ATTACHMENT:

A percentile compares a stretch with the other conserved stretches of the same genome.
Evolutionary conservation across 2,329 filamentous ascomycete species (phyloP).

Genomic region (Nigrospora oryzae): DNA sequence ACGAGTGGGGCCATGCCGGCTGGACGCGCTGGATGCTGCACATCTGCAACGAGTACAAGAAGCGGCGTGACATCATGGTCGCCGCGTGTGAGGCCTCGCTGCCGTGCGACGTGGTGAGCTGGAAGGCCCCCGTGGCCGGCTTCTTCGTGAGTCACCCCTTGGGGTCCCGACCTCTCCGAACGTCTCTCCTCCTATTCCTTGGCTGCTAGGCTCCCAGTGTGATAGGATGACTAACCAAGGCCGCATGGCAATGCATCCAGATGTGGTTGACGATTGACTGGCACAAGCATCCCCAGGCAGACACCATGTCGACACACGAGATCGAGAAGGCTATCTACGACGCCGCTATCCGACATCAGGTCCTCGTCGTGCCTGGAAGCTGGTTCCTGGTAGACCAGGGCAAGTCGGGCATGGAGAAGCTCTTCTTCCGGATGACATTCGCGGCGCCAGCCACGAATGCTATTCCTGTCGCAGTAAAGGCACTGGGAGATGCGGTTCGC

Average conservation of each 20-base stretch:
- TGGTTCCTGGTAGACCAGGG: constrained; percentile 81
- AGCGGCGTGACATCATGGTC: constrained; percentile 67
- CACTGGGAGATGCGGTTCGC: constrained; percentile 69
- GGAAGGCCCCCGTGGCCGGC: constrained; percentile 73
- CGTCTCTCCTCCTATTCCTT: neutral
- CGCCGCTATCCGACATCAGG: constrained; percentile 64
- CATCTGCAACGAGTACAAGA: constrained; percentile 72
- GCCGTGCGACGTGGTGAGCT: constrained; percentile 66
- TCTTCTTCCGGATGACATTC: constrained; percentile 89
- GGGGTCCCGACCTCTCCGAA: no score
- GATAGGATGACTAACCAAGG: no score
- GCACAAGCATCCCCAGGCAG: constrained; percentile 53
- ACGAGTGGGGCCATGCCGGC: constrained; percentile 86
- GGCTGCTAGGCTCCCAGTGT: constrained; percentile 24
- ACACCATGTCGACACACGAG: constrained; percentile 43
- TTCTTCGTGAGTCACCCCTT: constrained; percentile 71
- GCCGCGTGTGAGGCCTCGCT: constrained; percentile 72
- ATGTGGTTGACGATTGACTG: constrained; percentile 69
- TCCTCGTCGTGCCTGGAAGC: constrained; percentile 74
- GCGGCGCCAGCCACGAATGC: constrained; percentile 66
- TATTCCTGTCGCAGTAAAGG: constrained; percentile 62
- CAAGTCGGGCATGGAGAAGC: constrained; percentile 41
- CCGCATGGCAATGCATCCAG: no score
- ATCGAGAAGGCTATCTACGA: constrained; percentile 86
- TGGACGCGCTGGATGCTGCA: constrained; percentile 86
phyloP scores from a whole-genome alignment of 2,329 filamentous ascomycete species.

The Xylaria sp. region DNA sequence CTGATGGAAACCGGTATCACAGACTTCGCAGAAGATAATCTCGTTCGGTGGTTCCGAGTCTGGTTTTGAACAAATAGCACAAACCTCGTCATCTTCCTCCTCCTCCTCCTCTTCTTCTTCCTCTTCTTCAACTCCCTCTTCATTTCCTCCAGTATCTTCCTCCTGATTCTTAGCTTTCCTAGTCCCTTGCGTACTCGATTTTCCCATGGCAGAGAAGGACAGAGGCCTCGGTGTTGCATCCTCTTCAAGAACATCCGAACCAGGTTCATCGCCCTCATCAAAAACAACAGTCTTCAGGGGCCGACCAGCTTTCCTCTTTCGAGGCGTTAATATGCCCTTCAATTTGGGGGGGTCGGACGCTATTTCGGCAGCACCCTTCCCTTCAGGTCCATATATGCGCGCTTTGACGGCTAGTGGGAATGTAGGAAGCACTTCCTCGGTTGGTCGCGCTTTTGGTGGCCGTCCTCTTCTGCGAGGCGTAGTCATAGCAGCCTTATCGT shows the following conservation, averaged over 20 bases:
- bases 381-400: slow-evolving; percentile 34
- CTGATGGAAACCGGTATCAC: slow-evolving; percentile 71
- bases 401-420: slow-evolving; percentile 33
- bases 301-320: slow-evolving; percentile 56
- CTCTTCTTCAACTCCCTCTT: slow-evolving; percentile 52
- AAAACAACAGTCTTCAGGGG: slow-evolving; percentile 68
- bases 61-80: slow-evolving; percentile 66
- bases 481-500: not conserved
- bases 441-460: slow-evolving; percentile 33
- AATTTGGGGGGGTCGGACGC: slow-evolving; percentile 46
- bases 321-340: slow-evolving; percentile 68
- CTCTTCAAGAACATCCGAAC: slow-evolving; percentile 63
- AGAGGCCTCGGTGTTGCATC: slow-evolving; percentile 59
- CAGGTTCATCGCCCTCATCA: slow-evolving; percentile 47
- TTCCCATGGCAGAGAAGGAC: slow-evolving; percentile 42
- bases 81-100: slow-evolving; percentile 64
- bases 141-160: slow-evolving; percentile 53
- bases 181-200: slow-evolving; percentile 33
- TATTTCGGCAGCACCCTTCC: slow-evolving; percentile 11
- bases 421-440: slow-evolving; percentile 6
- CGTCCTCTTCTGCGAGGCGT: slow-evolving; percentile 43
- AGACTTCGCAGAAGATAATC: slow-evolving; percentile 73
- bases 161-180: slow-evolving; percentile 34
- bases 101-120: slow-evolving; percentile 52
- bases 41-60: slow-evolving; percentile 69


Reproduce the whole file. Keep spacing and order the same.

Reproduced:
A percentile compares a stretch with the other conserved stretches of the same genome.
Evolutionary conservation across 2,329 filamentous ascomycete species (phyloP).

Genomic region (Nigrospora oryzae): DNA sequence ACGAGTGGGGCCATGCCGGCTGGACGCGCTGGATGCTGCACATCTGCAACGAGTACAAGAAGCGGCGTGACATCATGGTCGCCGCGTGTGAGGCCTCGCTGCCGTGCGACGTGGTGAGCTGGAAGGCCCCCGTGGCCGGCTTCTTCGTGAGTCACCCCTTGGGGTCCCGACCTCTCCGAACGTCTCTCCTCCTATTCCTTGGCTGCTAGGCTCCCAGTGTGATAGGATGACTAACCAAGGCCGCATGGCAATGCATCCAGATGTGGTTGACGATTGACTGGCACAAGCATCCCCAGGCAGACACCATGTCGACACACGAGATCGAGAAGGCTATCTACGACGCCGCTATCCGACATCAGGTCCTCGTCGTGCCTGGAAGCTGGTTCCTGGTAGACCAGGGCAAGTCGGGCATGGAGAAGCTCTTCTTCCGGATGACATTCGCGGCGCCAGCCACGAATGCTATTCCTGTCGCAGTAAAGGCACTGGGAGATGCGGTTCGC

Average conservation of each 20-base stretch:
- TGGTTCCTGGTAGACCAGGG: constrained; percentile 81
- AGCGGCGTGACATCATGGTC: constrained; percentile 67
- CACTGGGAGATGCGGTTCGC: constrained; percentile 69
- GGAAGGCCCCCGTGGCCGGC: constrained; percentile 73
- CGTCTCTCCTCCTATTCCTT: neutral
- CGCCGCTATCCGACATCAGG: constrained; percentile 64
- CATCTGCAACGAGTACAAGA: constrained; percentile 72
- GCCGTGCGACGTGGTGAGCT: constrained; percentile 66
- TCTTCTTCCGGATGACATTC: constrained; percentile 89
- GGGGTCCCGACCTCTCCGAA: no score
- GATAGGATGACTAACCAAGG: no score
- GCACAAGCATCCCCAGGCAG: constrained; percentile 53
- ACGAGTGGGGCCATGCCGGC: constrained; percentile 86
- GGCTGCTAGGCTCCCAGTGT: constrained; percentile 24
- ACACCATGTCGACACACGAG: constrained; percentile 43
- TTCTTCGTGAGTCACCCCTT: constrained; percentile 71
- GCCGCGTGTGAGGCCTCGCT: constrained; percentile 72
- ATGTGGTTGACGATTGACTG: constrained; percentile 69
- TCCTCGTCGTGCCTGGAAGC: constrained; percentile 74
- GCGGCGCCAGCCACGAATGC: constrained; percentile 66
- TATTCCTGTCGCAGTAAAGG: constrained; percentile 62
- CAAGTCGGGCATGGAGAAGC: constrained; percentile 41
- CCGCATGGCAATGCATCCAG: no score
- ATCGAGAAGGCTATCTACGA: constrained; percentile 86
- TGGACGCGCTGGATGCTGCA: constrained; percentile 86
phyloP scores from a whole-genome alignment of 2,329 filamentous ascomycete species.

The Xylaria sp. region DNA sequence CTGATGGAAACCGGTATCACAGACTTCGCAGAAGATAATCTCGTTCGGTGGTTCCGAGTCTGGTTTTGAACAAATAGCACAAACCTCGTCATCTTCCTCCTCCTCCTCCTCTTCTTCTTCCTCTTCTTCAACTCCCTCTTCATTTCCTCCAGTATCTTCCTCCTGATTCTTAGCTTTCCTAGTCCCTTGCGTACTCGATTTTCCCATGGCAGAGAAGGACAGAGGCCTCGGTGTTGCATCCTCTTCAAGAACATCCGAACCAGGTTCATCGCCCTCATCAAAAACAACAGTCTTCAGGGGCCGACCAGCTTTCCTCTTTCGAGGCGTTAATATGCCCTTCAATTTGGGGGGGTCGGACGCTATTTCGGCAGCACCCTTCCCTTCAGGTCCATATATGCGCGCTTTGACGGCTAGTGGGAATGTAGGAAGCACTTCCTCGGTTGGTCGCGCTTTTGGTGGCCGTCCTCTTCTGCGAGGCGTAGTCATAGCAGCCTTATCGT shows the following conservation, averaged over 20 bases:
- bases 381-400: slow-evolving; percentile 34
- CTGATGGAAACCGGTATCAC: slow-evolving; percentile 71
- bases 401-420: slow-evolving; percentile 33
- bases 301-320: slow-evolving; percentile 56
- CTCTTCTTCAACTCCCTCTT: slow-evolving; percentile 52
- AAAACAACAGTCTTCAGGGG: slow-evolving; percentile 68
- bases 61-80: slow-evolving; percentile 66
- bases 481-500: not conserved
- bases 441-460: slow-evolving; percentile 33
- AATTTGGGGGGGTCGGACGC: slow-evolving; percentile 46
- bases 321-340: slow-evolving; percentile 68
- CTCTTCAAGAACATCCGAAC: slow-evolving; percentile 63
- AGAGGCCTCGGTGTTGCATC: slow-evolving; percentile 59
- CAGGTTCATCGCCCTCATCA: slow-evolving; percentile 47
- TTCCCATGGCAGAGAAGGAC: slow-evolving; percentile 42
- bases 81-100: slow-evolving; percentile 64
- bases 141-160: slow-evolving; percentile 53
- bases 181-200: slow-evolving; percentile 33
- TATTTCGGCAGCACCCTTCC: slow-evolving; percentile 11
- bases 421-440: slow-evolving; percentile 6
- CGTCCTCTTCTGCGAGGCGT: slow-evolving; percentile 43
- AGACTTCGCAGAAGATAATC: slow-evolving; percentile 73
- bases 161-180: slow-evolving; percentile 34
- bases 101-120: slow-evolving; percentile 52
- bases 41-60: slow-evolving; percentile 69